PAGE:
Step on board and join the galaxy's top defence team in this explosive new series for boys! Complete with awesome gaming cards so you can do battle against the Alien Invaders too! Five mutant alien outcasts from the deep space Wrecking Zone have been recruited by the evil outlaw Kaos to destroy the galaxy... Half hideous alien, half deadly robot - these are the toughest enemies Cosmo has ever faced. The awesome alien Krush is on the rampage in one of the universe's busiest cities. Can Cosmo act quickly to prevent Krush flattening everything in his path? The power of the universe is in YOU!
This beautifully illustrated book revisits the classic film The Iron Giant, with unprecedented access to rarely seen development art and storyboards from the Warner Bros. archives. Director Brad Bird's (The Incredibles, Ratatouille) acclaimed film The Iron Giant is considered by both fans, critics, and animation historians to be one of the best hand-drawn animated features of the past fifty years. Now, in conjunction with a special theatrical re-release, this beautifully illustrated book revisits the classic, with unprecedented access to rarely seen development art and storyboards from the Warner Bros. archives. Offering interviews with Bird and his team of artists, this handsome volume also includes exclusive art from the newly restored scenes featured in the 2016 Blu-ray.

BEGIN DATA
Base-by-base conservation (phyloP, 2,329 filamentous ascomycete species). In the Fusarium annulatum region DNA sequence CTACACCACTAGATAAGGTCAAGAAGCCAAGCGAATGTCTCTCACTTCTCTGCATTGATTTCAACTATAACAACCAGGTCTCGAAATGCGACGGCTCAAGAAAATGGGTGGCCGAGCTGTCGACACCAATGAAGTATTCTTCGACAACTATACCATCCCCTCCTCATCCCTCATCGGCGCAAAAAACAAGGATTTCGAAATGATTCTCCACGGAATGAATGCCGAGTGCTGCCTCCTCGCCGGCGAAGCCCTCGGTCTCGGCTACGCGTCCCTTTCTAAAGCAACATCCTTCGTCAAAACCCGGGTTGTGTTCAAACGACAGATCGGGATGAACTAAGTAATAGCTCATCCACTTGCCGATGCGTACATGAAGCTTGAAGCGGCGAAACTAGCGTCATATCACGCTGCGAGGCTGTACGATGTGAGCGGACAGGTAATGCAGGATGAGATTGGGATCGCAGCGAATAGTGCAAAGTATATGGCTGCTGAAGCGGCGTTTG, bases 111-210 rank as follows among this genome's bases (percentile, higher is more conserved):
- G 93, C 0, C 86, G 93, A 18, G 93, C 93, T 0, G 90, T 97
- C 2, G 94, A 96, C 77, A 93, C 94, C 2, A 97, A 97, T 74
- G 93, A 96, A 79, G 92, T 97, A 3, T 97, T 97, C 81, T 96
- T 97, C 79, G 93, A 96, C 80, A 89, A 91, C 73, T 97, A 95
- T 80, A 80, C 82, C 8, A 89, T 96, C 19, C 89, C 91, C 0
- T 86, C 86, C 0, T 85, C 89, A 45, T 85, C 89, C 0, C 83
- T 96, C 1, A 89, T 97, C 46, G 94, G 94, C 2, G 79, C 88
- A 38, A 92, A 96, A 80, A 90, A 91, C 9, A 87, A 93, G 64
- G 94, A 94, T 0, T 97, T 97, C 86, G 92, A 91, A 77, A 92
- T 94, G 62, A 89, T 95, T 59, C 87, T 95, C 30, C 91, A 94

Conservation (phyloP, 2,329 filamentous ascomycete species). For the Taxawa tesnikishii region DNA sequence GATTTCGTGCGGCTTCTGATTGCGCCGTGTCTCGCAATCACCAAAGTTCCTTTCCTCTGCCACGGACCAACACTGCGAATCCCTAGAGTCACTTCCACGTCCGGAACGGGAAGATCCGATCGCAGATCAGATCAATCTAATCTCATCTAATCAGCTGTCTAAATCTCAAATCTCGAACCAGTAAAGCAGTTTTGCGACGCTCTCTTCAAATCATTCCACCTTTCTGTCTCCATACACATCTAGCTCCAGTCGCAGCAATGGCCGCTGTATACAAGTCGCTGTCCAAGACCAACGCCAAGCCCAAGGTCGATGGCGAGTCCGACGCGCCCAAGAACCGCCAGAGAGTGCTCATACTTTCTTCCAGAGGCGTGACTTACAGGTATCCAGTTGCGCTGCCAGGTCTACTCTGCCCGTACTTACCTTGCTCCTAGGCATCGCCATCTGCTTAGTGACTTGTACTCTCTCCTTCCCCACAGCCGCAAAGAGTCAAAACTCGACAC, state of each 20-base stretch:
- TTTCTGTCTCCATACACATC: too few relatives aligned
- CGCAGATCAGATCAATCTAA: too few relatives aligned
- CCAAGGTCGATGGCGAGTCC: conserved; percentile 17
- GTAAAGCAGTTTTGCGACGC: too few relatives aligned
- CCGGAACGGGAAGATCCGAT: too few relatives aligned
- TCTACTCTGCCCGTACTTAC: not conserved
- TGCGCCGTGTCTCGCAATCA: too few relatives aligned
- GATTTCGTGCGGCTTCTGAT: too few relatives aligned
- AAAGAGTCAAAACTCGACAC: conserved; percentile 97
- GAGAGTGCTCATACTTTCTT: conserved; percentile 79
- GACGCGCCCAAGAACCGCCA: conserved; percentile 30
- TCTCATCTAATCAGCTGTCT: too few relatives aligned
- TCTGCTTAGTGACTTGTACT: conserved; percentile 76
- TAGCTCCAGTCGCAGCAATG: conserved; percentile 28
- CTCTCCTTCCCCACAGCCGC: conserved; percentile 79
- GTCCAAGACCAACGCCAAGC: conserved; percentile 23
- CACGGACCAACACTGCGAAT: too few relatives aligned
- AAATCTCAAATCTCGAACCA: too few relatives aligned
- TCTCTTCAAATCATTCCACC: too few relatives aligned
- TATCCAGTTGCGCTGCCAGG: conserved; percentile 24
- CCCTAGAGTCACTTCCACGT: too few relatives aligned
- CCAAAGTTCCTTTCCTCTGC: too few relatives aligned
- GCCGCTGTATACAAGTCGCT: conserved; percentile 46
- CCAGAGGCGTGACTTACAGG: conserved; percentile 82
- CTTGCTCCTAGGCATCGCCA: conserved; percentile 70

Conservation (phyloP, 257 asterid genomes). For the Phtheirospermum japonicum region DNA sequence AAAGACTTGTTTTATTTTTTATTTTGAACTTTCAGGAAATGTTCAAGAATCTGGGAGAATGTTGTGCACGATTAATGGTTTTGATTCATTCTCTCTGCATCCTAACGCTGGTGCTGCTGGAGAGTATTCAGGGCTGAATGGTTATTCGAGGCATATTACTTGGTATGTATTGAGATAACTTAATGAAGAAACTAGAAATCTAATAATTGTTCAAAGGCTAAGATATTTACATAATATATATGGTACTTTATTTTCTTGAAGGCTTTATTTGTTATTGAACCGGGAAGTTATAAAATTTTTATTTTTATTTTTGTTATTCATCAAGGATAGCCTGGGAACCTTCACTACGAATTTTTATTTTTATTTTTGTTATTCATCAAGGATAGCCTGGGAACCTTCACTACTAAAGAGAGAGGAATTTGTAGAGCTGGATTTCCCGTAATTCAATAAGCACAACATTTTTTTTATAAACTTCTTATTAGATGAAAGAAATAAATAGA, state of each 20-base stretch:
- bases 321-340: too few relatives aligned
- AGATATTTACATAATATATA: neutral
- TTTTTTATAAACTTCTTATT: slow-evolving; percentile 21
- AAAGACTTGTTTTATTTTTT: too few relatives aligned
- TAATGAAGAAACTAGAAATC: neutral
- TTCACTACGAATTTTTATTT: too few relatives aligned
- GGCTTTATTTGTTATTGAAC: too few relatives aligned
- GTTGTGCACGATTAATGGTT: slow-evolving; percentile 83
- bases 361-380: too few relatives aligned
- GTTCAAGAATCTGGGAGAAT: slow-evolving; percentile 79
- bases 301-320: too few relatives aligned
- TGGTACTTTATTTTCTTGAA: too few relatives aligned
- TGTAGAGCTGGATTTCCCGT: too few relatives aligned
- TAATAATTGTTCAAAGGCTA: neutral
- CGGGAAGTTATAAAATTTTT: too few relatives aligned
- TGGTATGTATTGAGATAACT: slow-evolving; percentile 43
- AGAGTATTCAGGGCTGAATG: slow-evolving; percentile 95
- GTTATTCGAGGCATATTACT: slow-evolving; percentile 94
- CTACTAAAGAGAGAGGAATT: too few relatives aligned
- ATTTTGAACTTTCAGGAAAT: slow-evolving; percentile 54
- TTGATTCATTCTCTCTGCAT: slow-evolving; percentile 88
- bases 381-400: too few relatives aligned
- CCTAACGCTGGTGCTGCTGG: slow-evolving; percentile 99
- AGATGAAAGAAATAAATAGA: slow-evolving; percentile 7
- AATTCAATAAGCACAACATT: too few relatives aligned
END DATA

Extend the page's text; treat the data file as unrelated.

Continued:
The Life and Extreme Times of an Off-road Motorcyclist
Author: Graham Jarvis
Publisher: Hachette UK
Category: Biography & Autobiography
Graham Jarvis has been at the top of off-road motorcycling for the best part of twenty-five years and has competed in hundreds of competitions and races all over the world, from TV's Junior Kickstart in the early 1990s to the fabled and ridiculously perilous Erzberg Rodeo, which Graham has won a record-equalling five time and is one of motorsport's most feared events. Having excelled at Trials and Enduro, Graham moved into the high-octane world of Hard Enduro, one of the most exhilarating sports on two wheels. Since then, he has all but dominated the sport and had won Hard Enduro's five major events - the Erzberg Rodeo, the Red Bull Sea to Sky, the Red Bull Romaniacs, the Tough One and Hell's Gate - on no fewer than thirty occasions, making him one of motorsport's most successful athletes. In Conquering the Iron Giant, Graham will take us from his early years in Canterbury, where he started pulling wheelies from the age of four on a bike that his dad had rescued from the tip, to competing against up to 1,800 riders in races where dozens are often airlifted to hospital, and only three or four finish . . . with Graham usually at the head of the field. It is a story of dedication, skill and, above all, an extreme passion for off-road motorcycling.